So why is Boehner proceeding with a suit? Two words: Tea Party. Nobody with any credibility thinks this will go anywhere. In fact, there are a number of pundits who've warned that Boehner's suit could potentially backfire on the GOP. But try telling that to the bubble people who are obsessed with this president and his use of executive orders. Never mind that past presidents have relied on executive orders far more than Obama; never mind that it is well within the purview of a president to take executive actions when he or she sees fit. The fact that this president has done it has driven them completely over the edge.

Here's the irony. If Boehner's suit were to be successful, the employer mandate that the GOP had demanded be stripped from the ACA during last year's government shutdown, would actually be reinstated. How's that for shooting yourself in the foot?

Spoiler alert. If this stunt actually ends up costing the GOP the Senate this year, look for Boehner to top the annual Idiots' Delight awards. In the immortal words of Bugs Bunny, "What a maroon!"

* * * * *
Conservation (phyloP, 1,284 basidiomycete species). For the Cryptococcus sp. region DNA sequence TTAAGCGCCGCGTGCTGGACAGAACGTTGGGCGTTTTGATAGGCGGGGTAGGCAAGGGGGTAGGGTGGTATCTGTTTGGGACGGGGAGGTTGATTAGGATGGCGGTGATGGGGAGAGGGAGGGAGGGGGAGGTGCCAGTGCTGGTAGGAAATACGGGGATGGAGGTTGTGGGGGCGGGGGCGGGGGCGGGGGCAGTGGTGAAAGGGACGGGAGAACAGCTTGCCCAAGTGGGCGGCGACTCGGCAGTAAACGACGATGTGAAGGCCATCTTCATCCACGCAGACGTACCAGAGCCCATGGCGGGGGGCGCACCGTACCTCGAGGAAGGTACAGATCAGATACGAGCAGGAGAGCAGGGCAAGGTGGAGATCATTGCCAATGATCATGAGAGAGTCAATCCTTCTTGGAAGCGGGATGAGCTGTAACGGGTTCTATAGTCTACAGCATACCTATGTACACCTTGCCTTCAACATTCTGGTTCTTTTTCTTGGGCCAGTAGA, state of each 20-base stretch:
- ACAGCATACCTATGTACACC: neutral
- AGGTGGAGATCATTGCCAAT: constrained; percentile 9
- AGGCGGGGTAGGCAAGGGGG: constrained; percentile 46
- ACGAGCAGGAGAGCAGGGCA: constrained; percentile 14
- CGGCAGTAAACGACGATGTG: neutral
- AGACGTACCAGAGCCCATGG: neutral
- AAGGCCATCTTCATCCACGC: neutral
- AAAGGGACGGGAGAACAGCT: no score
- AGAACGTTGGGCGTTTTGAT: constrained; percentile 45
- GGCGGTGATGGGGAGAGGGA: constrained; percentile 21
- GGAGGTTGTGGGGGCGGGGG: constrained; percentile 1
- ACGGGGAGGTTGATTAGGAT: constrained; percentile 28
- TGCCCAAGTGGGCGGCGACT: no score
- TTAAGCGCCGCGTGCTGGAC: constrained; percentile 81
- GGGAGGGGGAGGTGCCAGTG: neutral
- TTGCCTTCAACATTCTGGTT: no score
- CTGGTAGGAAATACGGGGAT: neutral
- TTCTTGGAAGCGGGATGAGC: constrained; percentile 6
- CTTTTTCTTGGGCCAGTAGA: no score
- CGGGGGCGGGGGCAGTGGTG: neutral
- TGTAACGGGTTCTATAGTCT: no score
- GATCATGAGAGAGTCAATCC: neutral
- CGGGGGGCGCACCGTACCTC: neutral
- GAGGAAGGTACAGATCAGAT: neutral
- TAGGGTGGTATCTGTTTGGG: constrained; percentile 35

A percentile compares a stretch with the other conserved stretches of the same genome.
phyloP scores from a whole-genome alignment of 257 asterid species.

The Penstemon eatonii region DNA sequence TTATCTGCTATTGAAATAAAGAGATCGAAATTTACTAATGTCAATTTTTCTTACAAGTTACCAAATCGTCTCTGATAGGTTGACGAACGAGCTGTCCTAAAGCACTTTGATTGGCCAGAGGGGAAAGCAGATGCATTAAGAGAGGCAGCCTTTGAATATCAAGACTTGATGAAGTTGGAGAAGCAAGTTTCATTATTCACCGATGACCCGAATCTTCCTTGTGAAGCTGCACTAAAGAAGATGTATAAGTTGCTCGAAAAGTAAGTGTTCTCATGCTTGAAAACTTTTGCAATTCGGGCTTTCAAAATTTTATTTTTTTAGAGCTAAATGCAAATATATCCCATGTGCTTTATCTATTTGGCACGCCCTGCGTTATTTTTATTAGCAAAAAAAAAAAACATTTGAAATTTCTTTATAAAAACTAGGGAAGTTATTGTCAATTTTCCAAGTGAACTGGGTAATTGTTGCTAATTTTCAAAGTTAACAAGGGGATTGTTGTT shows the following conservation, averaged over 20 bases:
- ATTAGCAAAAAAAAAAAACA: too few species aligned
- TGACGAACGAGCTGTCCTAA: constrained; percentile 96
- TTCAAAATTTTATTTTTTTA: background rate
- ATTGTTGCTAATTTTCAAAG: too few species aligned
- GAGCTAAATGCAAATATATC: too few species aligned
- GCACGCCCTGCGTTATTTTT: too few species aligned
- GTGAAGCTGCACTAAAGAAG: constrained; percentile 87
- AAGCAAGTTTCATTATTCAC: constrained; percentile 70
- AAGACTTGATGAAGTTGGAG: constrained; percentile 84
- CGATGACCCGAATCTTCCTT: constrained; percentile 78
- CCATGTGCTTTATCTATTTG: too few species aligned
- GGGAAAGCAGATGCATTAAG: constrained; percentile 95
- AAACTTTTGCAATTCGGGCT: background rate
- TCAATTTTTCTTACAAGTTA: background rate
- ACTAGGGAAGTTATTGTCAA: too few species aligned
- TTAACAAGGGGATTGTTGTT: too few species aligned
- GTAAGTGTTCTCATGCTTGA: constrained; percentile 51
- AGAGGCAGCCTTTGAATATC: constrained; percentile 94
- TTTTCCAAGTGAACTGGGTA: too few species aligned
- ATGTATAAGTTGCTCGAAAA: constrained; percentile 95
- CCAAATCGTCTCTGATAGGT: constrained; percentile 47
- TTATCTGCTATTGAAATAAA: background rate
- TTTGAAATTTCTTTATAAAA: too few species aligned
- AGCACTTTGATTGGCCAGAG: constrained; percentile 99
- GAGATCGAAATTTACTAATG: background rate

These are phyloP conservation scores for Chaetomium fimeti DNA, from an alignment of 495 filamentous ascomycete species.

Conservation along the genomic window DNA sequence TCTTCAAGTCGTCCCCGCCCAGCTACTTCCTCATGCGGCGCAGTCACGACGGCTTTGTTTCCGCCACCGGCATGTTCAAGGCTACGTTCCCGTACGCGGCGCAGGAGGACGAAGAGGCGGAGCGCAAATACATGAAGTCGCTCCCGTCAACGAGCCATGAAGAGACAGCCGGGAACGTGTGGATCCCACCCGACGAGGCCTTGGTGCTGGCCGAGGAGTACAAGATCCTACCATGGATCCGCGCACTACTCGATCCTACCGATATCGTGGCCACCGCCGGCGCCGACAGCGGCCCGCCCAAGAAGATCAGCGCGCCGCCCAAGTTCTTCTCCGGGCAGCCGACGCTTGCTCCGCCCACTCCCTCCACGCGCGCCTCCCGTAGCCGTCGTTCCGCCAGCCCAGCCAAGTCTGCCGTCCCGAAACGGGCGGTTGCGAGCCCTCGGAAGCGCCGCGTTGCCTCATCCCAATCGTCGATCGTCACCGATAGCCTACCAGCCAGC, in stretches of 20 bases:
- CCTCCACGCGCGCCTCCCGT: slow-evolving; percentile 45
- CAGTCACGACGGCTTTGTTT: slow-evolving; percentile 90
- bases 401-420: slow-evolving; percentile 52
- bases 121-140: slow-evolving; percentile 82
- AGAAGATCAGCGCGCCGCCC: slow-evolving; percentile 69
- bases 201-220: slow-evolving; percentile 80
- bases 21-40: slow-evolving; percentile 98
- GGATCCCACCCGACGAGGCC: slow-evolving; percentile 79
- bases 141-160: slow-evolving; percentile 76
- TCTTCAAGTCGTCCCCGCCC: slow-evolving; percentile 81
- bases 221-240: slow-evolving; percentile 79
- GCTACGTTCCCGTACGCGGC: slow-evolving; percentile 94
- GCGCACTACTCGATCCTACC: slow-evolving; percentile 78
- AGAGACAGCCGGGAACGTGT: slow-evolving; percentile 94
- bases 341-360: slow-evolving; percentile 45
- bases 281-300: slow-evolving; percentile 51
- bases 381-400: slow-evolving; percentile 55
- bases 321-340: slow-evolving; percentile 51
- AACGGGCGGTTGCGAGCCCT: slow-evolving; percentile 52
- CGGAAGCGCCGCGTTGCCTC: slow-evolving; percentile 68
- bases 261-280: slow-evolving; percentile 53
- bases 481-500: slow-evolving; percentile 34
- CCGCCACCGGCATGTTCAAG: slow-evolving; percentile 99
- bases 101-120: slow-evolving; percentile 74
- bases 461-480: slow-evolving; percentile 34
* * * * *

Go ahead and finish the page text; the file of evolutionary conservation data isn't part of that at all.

President Obama for his handling of the border crisis. I have said this on more than one occasion. This president's greatest problem has been not his policies, but his perception. Simply put, the man doesn't know - or apparently isn't interested in - how to, as they say in show business, play to an audience. And that one glaring weakness has caused him a mountain of grief during his five plus years in the Oval Office.